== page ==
In Och’s opinion, it’s the local businesses that benefit most from a year-round public restroom, so the costs should be shared by them.

“Years ago…store owners were pledging to pay a certain amount every year to help with the cleaning of the restrooms,” Och recalls. “And that’s when we had much smaller crowds. Now, the crowds are coming earlier, they’re staying later, and they’re bigger. Everybody loves the business, but it comes with a cost. You can’t host people without taking care of their bathroom needs.”

Morton says the business community is, indeed, willing to chip in: In 2020, he says the chamber made a donation to Leland Parks and Rec specifically to help with restroom costs. The chamber also provided a portable toilet downtown during the Christmas season last year.

So how are other villages bracing for bathroom needs? Alacia Acton, deputy clerk for the Village of Empire, says this summer there will be an extra portable toilet for the Empire village beach overflow parking lot at Lions Park. Typically, for beachgoers, the only public restroom is located at the beach (pictured); there are also bathrooms at the National Lakeshore visitor’s center, and the Glen Lake Public Library.

She says the Empire Chamber of Commerce does not help fund the restroom(s); rather, the $1 per hour parking fee at the beach offsets bathroom maintenance costs and park ambassador wages.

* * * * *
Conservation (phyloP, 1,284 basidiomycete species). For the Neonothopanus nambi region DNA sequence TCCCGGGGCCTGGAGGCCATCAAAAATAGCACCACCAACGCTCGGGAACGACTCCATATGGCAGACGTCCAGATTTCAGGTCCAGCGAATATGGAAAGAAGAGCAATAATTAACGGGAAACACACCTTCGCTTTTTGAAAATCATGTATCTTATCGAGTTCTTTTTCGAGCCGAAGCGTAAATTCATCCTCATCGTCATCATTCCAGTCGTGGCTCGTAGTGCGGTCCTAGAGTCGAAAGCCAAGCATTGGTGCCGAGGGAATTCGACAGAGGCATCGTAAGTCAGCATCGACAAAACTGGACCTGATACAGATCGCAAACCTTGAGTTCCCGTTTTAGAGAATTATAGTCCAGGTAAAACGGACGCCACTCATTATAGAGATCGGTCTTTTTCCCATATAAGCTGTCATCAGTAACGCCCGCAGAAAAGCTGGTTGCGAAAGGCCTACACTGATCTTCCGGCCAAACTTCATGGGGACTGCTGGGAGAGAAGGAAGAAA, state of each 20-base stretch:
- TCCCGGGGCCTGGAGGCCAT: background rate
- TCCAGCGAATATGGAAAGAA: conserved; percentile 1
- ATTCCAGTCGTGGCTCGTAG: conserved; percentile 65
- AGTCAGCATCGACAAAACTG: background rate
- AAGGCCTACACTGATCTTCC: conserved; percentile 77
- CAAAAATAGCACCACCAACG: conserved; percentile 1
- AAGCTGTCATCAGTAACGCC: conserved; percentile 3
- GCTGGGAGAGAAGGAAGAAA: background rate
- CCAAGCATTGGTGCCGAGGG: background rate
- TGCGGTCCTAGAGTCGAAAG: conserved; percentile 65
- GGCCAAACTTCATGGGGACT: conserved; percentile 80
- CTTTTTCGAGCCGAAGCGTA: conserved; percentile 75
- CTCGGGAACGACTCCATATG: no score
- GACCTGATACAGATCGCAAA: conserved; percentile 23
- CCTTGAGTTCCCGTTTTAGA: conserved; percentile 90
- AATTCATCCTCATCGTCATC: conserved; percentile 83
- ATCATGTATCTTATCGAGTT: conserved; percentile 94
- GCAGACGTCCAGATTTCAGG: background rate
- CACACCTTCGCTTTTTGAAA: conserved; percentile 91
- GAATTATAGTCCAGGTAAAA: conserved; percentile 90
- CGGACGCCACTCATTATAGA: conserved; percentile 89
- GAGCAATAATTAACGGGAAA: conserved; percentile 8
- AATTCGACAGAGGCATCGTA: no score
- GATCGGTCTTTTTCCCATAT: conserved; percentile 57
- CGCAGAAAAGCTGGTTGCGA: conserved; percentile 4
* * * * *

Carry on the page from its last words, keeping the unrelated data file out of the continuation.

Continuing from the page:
Cindy Edmondson, village of Northport community liaison, explains that the public South Beach (pictured) and the Haserot Park bathrooms are maintained by the village’s harbormaster and his staff, noting that the cost of upkeep “is solely supported by the Village Marina funds.” (There is also a third, separate facility, for use by anyone docking at the marina slips.)

And in Glen Arbor, the township maintains a public restroom facility at the Glen Arbor Garden (between Art’s Tavern and The Cottage Book Shop) and at Township Park. Glen Lake Chamber of Commerce makes a yearly $2,000 contribution to the garden restroom upkeep. Otherwise, the township foots the bill, says Pam Laureto, Glen Arbor township clerk. “Costs went up $10,560 last fiscal year for extra COVID-19 related cleaning and an extra $988 was spent on cleaning supplies and hand sanitizer.”

Laureto submitted these extra COVID-related expenses to Leelanau County — which had submitted a C.A.R.E.S. Act Community Development Block Grant — and has been notified that reimbursement is on its way. For extra cleaning expenses anticipated this summer, “I am keeping track of all COVID-related expenses in case additional reimbursement funds become available,” she says.

Going forward, Morton hopes the townships, villages, and businesses of Leelanau will be able to work more in tandem to find solutions.

“There has always been a problem in the villages in our region of wanting tourists to visit but not giving them a most basic service that is required by literally everyone,” Morton says. “There is a continuing demand…that will only get worse as more and more tourists come to visit – not only in the summer months but year-round. There are a lot of really smart people in business and government in our area, and if this particular problem is given the priority it should be, I believe we will be able to work it out.”